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Arizona Launches One-Stop Shop for Business Services

Arizona Business One Stop is designed for people hoping to start businesses along with operators of existing firms. Lessons learned during its creation could help similar all-in-one platforms achieve success.

Tucson Arizona skyline
Shutterstock/Sean Pavone
Hoping to make the creation and operation of businesses more efficient — and more digital — Arizona has launched a platform designed as a one-stop destination for licensing, applications, tax documents and other tasks vital to commerce.

Called Arizona Business One Stop, the new online portal reflects the broader move among governments to combine many operations underneath the same digital roof. The idea here is to bring disparate business functions — for instance, trademarks and tax IDs, among many others — to a single centralized location, eliminating the often frustrating practice of sending users to other sites via pages filled with links.

That means allowing portal users to employ a single login for multiple sessions, even if they leave and come back. The portal also offers what the state calls a “streamlined application process” and a cost estimator, among other features, all via a single interface. It’s not only for new entrepreneurs but existing business owners who need to access information for, say, expansion.

The effort so far has involved such state agencies as the Department of Administration — credited with launching Business One Stop — and the Secretary of State, Arizona Corporation Commission, Department of Revenue and the Arizona Commerce Authority.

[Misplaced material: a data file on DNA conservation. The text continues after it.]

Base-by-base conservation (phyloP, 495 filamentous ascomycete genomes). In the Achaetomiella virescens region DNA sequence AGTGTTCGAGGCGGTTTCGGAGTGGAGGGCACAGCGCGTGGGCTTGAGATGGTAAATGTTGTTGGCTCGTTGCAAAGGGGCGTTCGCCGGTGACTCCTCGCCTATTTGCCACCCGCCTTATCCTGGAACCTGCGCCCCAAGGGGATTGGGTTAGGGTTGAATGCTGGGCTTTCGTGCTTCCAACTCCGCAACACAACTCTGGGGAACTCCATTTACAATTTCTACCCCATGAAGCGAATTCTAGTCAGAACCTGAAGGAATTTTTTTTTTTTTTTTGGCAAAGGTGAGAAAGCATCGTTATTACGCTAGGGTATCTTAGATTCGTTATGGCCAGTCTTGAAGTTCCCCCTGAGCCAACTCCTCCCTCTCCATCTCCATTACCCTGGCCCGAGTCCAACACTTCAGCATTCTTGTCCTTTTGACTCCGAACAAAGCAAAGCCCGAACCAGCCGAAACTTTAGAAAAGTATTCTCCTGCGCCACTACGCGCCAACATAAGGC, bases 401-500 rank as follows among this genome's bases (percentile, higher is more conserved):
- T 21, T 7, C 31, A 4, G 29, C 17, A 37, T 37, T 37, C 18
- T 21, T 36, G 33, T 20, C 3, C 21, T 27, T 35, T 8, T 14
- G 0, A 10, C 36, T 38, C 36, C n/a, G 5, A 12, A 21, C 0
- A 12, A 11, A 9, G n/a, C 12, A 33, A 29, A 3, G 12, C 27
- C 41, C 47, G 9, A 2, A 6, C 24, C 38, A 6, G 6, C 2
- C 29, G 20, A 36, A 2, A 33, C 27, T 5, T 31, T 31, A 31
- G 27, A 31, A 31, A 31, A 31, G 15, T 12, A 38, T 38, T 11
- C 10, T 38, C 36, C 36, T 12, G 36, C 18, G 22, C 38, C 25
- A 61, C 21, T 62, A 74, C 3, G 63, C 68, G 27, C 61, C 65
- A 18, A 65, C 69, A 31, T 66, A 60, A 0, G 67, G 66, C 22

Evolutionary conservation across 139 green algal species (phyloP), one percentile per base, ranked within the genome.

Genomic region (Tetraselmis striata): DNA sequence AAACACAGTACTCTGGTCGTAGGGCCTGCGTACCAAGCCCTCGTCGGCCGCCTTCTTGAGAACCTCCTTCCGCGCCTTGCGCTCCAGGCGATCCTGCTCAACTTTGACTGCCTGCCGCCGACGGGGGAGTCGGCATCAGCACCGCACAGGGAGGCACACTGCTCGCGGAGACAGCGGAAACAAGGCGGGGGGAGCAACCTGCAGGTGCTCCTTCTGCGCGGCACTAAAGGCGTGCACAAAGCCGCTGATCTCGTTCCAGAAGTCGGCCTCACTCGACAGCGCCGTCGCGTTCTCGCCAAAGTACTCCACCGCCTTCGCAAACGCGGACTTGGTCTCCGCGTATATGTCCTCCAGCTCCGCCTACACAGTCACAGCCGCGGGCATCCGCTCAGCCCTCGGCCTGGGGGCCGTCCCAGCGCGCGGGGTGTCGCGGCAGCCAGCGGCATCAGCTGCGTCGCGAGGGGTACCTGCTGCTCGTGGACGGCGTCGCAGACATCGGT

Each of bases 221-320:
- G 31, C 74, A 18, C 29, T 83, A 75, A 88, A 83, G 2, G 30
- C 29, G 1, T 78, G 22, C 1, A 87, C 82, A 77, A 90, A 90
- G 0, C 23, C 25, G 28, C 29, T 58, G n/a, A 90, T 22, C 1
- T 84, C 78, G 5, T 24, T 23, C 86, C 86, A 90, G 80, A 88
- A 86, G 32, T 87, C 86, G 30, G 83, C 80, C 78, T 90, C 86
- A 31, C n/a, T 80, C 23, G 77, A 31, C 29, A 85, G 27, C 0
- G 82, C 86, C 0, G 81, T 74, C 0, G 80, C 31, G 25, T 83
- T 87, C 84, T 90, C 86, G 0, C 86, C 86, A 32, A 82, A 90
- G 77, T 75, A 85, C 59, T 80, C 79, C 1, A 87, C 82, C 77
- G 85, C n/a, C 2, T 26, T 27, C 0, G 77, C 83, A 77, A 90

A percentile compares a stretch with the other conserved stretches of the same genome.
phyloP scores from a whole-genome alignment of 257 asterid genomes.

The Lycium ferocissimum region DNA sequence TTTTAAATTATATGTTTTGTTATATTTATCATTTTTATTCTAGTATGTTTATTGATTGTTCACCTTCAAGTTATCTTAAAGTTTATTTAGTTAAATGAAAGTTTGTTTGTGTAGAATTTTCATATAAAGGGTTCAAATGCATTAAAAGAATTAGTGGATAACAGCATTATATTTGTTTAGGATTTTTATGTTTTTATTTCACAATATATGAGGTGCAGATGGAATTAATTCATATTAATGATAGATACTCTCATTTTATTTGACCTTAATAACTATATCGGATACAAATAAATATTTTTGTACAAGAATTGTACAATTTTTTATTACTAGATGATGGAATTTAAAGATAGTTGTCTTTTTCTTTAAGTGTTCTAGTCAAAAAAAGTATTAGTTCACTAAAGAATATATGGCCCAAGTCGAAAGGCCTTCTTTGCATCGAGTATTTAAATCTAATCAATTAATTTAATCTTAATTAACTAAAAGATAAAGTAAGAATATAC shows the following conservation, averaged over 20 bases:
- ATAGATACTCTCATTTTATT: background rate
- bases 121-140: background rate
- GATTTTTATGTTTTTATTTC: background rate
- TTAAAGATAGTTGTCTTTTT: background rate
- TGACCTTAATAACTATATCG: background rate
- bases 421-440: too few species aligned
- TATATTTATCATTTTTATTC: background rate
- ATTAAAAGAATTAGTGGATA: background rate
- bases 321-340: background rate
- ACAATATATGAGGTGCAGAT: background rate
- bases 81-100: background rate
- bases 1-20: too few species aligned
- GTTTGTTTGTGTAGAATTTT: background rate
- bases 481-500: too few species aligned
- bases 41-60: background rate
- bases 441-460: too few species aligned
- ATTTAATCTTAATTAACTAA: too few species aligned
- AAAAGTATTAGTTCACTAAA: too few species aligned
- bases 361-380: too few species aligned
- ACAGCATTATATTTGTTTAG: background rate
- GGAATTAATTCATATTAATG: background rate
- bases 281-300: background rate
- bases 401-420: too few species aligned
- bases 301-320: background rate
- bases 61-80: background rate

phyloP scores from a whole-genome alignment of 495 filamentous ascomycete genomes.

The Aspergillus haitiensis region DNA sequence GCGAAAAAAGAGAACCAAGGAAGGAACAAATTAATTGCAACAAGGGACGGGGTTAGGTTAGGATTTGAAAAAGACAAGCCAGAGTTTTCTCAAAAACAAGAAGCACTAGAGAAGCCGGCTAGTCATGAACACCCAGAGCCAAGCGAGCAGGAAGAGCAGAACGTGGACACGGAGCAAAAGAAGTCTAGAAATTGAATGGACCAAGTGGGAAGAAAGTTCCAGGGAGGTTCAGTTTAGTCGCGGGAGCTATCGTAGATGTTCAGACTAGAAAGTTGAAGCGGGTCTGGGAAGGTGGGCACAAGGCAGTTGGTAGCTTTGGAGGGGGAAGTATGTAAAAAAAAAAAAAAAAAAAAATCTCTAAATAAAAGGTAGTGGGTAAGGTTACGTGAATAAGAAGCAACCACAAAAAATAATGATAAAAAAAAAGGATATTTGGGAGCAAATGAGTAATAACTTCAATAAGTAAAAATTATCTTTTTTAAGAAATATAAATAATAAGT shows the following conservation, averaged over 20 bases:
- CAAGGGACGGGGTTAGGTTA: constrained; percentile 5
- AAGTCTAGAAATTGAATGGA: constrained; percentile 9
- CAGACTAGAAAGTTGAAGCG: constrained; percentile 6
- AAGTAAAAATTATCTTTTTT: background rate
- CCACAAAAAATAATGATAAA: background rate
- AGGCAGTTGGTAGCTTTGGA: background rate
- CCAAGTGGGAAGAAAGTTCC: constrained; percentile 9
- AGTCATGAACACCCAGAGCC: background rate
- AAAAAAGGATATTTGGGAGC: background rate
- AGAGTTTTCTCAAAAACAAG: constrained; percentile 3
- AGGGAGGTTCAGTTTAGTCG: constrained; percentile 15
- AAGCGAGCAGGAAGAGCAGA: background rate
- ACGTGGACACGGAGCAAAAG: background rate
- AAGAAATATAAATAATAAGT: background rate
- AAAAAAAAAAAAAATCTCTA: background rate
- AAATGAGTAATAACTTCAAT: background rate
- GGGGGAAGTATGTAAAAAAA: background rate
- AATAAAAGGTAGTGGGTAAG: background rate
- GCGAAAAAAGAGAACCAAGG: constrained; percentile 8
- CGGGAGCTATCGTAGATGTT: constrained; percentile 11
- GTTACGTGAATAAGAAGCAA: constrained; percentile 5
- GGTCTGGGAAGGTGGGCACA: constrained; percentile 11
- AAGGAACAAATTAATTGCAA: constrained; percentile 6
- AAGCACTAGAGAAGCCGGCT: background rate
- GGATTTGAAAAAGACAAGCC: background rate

“The vision was how to create an end-to-end digital experience,” Arizona CIO J.R. Sloan told Government Technology. “We can walk you through an entire application process.”

The cloud-based platform was built in-house with responsive design and is the same one Arizona uses for motor vehicle services, he said.

“We are hoping to set the bar for other parts of state work,” he said.

Sloan expects between 500 and 1,000 users to access the portal daily on particularly busy days, and added that the next phase of work over the next two years will include “reaching out to local municipalities,” given that so many business-related permits and permissions stem from those agencies.

The overall effort also includes what he called a “white glove call center” where “guides are ready to engage with users.”

Work on the portal began before the pandemic and included a 2018 feasibility study and consulting from McKinsey, he said, along with a journey mapping exercise. Along the way backers of the project sought buy-in from the various managers and departments whose expertise and data were vital.

Then along came COVID-19, which stalled the budgeting process for the portal, eventually causing backers to lose a year.

During that de facto hiatus, however, project backers turned to design experts at U.S. Digital Response, a nonprofit, nonpartisan group that offers grant tracking, procurement evaluation, data analysis and other free, volunteer-driven services to public agencies. In fact, more public agency tech leaders are looking toward such groups to help with other digital projects.

“They helped us refine the model,” Sloan said about U.S. Digital Response.

As for lessons learned so far, he said the technology part was relatively easy when compared against the management work.

“You are stepping into other peoples' backyards, into their domains,” Sloan said.

As for what he would have done differently, the answer came quickly.

“I would eliminate the pandemic.”
Thad Rueter writes about the business of government technology. He covered local and state governments for newspapers in the Chicago area and Florida, as well as e-commerce, digital payments and related topics for various publications. He lives in Wisconsin.